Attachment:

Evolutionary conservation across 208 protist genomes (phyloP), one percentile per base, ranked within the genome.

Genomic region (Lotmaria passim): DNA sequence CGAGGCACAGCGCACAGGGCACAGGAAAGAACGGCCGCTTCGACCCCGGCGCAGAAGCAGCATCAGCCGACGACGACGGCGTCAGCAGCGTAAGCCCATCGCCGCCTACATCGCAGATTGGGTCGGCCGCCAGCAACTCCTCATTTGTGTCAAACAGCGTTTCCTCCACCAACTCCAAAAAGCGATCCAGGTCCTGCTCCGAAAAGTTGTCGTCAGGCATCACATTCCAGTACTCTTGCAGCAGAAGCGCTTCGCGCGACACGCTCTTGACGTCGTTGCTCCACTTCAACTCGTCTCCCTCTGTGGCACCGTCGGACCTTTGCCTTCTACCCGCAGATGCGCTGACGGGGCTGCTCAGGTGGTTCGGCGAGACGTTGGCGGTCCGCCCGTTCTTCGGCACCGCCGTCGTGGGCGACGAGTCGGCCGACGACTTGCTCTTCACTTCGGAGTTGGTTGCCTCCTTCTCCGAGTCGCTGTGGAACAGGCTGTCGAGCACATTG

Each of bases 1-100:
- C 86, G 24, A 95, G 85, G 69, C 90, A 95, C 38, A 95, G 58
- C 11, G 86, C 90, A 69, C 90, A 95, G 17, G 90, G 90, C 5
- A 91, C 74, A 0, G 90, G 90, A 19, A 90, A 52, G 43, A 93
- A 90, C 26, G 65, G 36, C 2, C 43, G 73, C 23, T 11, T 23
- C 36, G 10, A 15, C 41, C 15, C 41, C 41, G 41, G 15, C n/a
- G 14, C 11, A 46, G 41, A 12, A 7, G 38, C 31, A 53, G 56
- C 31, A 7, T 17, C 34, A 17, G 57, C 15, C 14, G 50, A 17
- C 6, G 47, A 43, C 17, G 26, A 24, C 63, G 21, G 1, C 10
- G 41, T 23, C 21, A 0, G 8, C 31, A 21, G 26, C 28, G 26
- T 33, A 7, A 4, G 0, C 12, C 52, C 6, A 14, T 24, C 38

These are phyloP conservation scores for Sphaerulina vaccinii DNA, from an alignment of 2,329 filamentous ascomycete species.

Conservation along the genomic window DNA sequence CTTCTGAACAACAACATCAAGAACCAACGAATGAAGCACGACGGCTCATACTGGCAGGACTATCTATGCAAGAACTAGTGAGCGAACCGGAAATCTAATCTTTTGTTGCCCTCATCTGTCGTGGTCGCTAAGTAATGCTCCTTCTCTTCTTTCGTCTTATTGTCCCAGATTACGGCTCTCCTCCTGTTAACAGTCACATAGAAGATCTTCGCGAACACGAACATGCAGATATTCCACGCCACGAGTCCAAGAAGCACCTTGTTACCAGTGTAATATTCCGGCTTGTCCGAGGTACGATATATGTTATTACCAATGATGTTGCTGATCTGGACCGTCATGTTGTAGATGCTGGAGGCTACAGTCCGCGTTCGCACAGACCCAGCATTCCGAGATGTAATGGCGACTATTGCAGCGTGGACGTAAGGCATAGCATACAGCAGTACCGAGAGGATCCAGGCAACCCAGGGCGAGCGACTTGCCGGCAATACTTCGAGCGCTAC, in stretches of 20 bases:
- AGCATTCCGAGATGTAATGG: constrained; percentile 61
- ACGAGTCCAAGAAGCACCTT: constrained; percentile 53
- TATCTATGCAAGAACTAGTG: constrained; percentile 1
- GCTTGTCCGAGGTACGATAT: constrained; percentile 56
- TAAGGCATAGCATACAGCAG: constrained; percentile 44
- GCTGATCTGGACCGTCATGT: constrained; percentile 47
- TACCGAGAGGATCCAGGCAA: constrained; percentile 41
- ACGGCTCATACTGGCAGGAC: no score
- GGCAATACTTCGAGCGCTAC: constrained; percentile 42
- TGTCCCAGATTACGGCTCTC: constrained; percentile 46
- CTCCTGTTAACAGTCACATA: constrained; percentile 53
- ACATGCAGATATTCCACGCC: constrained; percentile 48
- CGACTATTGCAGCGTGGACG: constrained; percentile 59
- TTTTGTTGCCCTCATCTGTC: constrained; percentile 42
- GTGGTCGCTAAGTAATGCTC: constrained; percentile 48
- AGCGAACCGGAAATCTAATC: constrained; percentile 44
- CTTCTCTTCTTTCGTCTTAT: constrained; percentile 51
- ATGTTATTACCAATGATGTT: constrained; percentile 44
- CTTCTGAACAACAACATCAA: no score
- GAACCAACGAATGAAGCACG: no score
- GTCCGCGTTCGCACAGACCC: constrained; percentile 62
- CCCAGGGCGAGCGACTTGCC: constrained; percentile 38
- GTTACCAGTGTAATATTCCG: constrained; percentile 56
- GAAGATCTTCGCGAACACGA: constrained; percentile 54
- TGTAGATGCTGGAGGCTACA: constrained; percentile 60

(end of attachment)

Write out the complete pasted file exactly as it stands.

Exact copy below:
Evolutionary conservation across 208 protist genomes (phyloP), one percentile per base, ranked within the genome.

Genomic region (Lotmaria passim): DNA sequence CGAGGCACAGCGCACAGGGCACAGGAAAGAACGGCCGCTTCGACCCCGGCGCAGAAGCAGCATCAGCCGACGACGACGGCGTCAGCAGCGTAAGCCCATCGCCGCCTACATCGCAGATTGGGTCGGCCGCCAGCAACTCCTCATTTGTGTCAAACAGCGTTTCCTCCACCAACTCCAAAAAGCGATCCAGGTCCTGCTCCGAAAAGTTGTCGTCAGGCATCACATTCCAGTACTCTTGCAGCAGAAGCGCTTCGCGCGACACGCTCTTGACGTCGTTGCTCCACTTCAACTCGTCTCCCTCTGTGGCACCGTCGGACCTTTGCCTTCTACCCGCAGATGCGCTGACGGGGCTGCTCAGGTGGTTCGGCGAGACGTTGGCGGTCCGCCCGTTCTTCGGCACCGCCGTCGTGGGCGACGAGTCGGCCGACGACTTGCTCTTCACTTCGGAGTTGGTTGCCTCCTTCTCCGAGTCGCTGTGGAACAGGCTGTCGAGCACATTG

Each of bases 1-100:
- C 86, G 24, A 95, G 85, G 69, C 90, A 95, C 38, A 95, G 58
- C 11, G 86, C 90, A 69, C 90, A 95, G 17, G 90, G 90, C 5
- A 91, C 74, A 0, G 90, G 90, A 19, A 90, A 52, G 43, A 93
- A 90, C 26, G 65, G 36, C 2, C 43, G 73, C 23, T 11, T 23
- C 36, G 10, A 15, C 41, C 15, C 41, C 41, G 41, G 15, C n/a
- G 14, C 11, A 46, G 41, A 12, A 7, G 38, C 31, A 53, G 56
- C 31, A 7, T 17, C 34, A 17, G 57, C 15, C 14, G 50, A 17
- C 6, G 47, A 43, C 17, G 26, A 24, C 63, G 21, G 1, C 10
- G 41, T 23, C 21, A 0, G 8, C 31, A 21, G 26, C 28, G 26
- T 33, A 7, A 4, G 0, C 12, C 52, C 6, A 14, T 24, C 38

These are phyloP conservation scores for Sphaerulina vaccinii DNA, from an alignment of 2,329 filamentous ascomycete species.

Conservation along the genomic window DNA sequence CTTCTGAACAACAACATCAAGAACCAACGAATGAAGCACGACGGCTCATACTGGCAGGACTATCTATGCAAGAACTAGTGAGCGAACCGGAAATCTAATCTTTTGTTGCCCTCATCTGTCGTGGTCGCTAAGTAATGCTCCTTCTCTTCTTTCGTCTTATTGTCCCAGATTACGGCTCTCCTCCTGTTAACAGTCACATAGAAGATCTTCGCGAACACGAACATGCAGATATTCCACGCCACGAGTCCAAGAAGCACCTTGTTACCAGTGTAATATTCCGGCTTGTCCGAGGTACGATATATGTTATTACCAATGATGTTGCTGATCTGGACCGTCATGTTGTAGATGCTGGAGGCTACAGTCCGCGTTCGCACAGACCCAGCATTCCGAGATGTAATGGCGACTATTGCAGCGTGGACGTAAGGCATAGCATACAGCAGTACCGAGAGGATCCAGGCAACCCAGGGCGAGCGACTTGCCGGCAATACTTCGAGCGCTAC, in stretches of 20 bases:
- AGCATTCCGAGATGTAATGG: constrained; percentile 61
- ACGAGTCCAAGAAGCACCTT: constrained; percentile 53
- TATCTATGCAAGAACTAGTG: constrained; percentile 1
- GCTTGTCCGAGGTACGATAT: constrained; percentile 56
- TAAGGCATAGCATACAGCAG: constrained; percentile 44
- GCTGATCTGGACCGTCATGT: constrained; percentile 47
- TACCGAGAGGATCCAGGCAA: constrained; percentile 41
- ACGGCTCATACTGGCAGGAC: no score
- GGCAATACTTCGAGCGCTAC: constrained; percentile 42
- TGTCCCAGATTACGGCTCTC: constrained; percentile 46
- CTCCTGTTAACAGTCACATA: constrained; percentile 53
- ACATGCAGATATTCCACGCC: constrained; percentile 48
- CGACTATTGCAGCGTGGACG: constrained; percentile 59
- TTTTGTTGCCCTCATCTGTC: constrained; percentile 42
- GTGGTCGCTAAGTAATGCTC: constrained; percentile 48
- AGCGAACCGGAAATCTAATC: constrained; percentile 44
- CTTCTCTTCTTTCGTCTTAT: constrained; percentile 51
- ATGTTATTACCAATGATGTT: constrained; percentile 44
- CTTCTGAACAACAACATCAA: no score
- GAACCAACGAATGAAGCACG: no score
- GTCCGCGTTCGCACAGACCC: constrained; percentile 62
- CCCAGGGCGAGCGACTTGCC: constrained; percentile 38
- GTTACCAGTGTAATATTCCG: constrained; percentile 56
- GAAGATCTTCGCGAACACGA: constrained; percentile 54
- TGTAGATGCTGGAGGCTACA: constrained; percentile 60